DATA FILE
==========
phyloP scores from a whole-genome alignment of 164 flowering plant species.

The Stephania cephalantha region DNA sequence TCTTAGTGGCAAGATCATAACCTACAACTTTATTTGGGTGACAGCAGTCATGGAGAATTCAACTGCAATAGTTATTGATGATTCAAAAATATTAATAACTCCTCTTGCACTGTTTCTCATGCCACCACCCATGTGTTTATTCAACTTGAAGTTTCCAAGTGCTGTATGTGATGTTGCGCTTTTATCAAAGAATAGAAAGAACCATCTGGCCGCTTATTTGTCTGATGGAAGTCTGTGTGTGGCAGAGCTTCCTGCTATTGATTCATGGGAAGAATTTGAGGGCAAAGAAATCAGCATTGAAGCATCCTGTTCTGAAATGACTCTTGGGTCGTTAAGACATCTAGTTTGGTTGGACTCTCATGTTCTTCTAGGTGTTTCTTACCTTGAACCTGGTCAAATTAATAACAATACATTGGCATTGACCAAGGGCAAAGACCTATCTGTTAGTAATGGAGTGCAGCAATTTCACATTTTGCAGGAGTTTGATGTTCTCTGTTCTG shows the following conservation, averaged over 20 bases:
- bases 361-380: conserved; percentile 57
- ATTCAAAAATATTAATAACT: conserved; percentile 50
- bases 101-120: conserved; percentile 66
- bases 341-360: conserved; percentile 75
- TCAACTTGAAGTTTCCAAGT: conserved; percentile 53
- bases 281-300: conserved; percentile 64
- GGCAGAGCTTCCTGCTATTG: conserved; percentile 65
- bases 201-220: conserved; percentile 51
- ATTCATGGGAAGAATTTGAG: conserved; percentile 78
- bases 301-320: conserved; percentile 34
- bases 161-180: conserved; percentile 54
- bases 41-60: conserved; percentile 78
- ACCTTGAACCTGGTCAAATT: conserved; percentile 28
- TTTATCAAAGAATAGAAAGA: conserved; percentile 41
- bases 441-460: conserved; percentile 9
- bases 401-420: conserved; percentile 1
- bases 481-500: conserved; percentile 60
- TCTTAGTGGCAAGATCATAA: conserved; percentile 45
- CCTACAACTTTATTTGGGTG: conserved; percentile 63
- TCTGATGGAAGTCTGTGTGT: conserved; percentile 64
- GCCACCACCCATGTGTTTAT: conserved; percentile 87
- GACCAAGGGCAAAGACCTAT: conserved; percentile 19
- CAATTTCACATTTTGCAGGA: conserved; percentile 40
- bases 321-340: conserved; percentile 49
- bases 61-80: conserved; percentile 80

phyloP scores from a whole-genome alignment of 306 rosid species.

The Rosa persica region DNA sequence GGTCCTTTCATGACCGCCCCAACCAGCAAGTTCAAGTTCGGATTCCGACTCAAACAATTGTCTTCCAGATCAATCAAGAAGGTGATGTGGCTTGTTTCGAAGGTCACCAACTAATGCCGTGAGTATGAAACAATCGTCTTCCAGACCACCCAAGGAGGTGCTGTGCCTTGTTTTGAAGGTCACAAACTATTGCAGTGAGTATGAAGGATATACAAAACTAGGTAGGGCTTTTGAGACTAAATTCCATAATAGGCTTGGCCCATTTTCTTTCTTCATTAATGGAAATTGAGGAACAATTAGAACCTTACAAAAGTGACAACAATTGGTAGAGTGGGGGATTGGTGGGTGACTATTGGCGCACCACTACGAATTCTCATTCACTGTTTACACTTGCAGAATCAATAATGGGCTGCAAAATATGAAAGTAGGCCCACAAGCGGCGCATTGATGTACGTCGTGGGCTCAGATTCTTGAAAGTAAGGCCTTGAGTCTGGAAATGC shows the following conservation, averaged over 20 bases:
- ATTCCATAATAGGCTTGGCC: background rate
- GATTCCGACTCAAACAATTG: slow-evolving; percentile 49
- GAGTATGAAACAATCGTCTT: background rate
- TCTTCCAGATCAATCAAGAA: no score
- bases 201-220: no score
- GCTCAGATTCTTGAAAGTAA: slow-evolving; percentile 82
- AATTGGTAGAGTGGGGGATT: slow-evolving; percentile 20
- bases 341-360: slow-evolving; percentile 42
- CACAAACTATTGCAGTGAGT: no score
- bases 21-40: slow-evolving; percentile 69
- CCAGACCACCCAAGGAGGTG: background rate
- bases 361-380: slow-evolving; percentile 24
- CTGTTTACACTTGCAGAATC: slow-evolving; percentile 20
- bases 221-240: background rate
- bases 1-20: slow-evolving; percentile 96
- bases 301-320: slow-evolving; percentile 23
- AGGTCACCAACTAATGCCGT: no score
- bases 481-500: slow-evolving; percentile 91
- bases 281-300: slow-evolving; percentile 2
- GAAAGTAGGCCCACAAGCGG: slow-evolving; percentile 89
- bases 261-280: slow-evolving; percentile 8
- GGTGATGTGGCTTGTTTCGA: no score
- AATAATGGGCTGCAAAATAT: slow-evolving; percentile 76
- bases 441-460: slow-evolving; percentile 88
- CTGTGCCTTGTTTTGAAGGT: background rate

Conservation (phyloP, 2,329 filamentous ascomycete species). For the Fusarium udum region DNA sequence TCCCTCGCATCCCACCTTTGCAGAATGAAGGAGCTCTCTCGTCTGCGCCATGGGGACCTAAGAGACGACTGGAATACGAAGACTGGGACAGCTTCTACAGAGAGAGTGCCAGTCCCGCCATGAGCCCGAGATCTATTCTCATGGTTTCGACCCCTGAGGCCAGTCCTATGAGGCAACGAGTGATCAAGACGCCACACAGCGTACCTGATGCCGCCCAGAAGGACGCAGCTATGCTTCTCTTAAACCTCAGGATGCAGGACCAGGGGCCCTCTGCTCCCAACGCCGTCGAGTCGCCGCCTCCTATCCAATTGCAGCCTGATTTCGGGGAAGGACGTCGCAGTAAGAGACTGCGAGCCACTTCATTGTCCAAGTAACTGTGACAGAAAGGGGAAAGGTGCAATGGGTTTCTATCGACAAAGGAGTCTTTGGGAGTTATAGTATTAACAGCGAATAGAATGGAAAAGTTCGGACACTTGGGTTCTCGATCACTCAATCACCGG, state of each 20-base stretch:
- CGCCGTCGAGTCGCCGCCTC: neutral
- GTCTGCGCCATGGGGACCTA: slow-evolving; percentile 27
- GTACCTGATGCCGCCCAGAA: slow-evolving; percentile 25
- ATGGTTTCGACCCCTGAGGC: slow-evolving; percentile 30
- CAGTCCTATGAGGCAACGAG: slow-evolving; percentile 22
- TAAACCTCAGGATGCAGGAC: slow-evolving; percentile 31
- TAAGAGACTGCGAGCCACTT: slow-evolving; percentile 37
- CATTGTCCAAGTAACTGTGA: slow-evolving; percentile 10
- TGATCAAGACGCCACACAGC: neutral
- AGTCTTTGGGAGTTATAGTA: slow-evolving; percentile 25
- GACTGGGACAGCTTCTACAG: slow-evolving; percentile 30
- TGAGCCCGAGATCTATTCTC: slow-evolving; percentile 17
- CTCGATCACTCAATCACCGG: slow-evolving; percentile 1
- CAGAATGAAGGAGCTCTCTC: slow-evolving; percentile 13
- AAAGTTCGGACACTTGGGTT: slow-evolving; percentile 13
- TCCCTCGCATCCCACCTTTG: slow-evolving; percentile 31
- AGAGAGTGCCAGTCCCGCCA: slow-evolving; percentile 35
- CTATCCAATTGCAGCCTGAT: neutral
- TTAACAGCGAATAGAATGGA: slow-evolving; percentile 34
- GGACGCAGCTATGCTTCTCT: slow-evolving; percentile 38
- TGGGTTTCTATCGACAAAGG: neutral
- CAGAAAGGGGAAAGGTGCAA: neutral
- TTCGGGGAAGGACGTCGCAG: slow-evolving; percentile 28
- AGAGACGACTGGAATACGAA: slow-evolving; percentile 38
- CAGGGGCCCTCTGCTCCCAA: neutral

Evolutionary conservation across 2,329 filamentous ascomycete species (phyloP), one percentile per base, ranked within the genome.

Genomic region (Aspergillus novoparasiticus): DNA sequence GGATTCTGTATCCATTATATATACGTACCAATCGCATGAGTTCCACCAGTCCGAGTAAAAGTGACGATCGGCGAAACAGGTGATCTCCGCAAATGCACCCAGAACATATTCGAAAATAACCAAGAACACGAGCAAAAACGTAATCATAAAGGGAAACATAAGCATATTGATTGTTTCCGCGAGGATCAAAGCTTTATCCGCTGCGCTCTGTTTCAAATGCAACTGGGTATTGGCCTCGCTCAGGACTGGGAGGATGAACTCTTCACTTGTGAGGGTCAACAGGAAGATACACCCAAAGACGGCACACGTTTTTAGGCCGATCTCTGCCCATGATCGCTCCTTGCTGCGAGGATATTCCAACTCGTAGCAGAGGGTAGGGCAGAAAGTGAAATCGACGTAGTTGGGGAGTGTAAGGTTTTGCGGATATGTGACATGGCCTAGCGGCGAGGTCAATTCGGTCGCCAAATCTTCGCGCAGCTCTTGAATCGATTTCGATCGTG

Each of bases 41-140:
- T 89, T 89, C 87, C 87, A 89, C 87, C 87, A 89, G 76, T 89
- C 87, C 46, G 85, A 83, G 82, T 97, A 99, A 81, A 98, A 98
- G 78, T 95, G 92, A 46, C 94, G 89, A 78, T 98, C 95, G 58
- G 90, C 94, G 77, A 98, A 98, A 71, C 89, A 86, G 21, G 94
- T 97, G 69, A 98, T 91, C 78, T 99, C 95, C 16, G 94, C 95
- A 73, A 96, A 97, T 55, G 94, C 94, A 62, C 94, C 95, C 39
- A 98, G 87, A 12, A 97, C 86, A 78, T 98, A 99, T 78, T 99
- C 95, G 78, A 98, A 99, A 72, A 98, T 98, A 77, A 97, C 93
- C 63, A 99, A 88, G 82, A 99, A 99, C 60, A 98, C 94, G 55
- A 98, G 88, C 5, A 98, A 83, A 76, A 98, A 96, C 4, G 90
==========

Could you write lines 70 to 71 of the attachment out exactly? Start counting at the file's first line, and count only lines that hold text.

- AAAGTTCGGACACTTGGGTT: slow-evolving; percentile 13
- TCCCTCGCATCCCACCTTTG: slow-evolving; percentile 31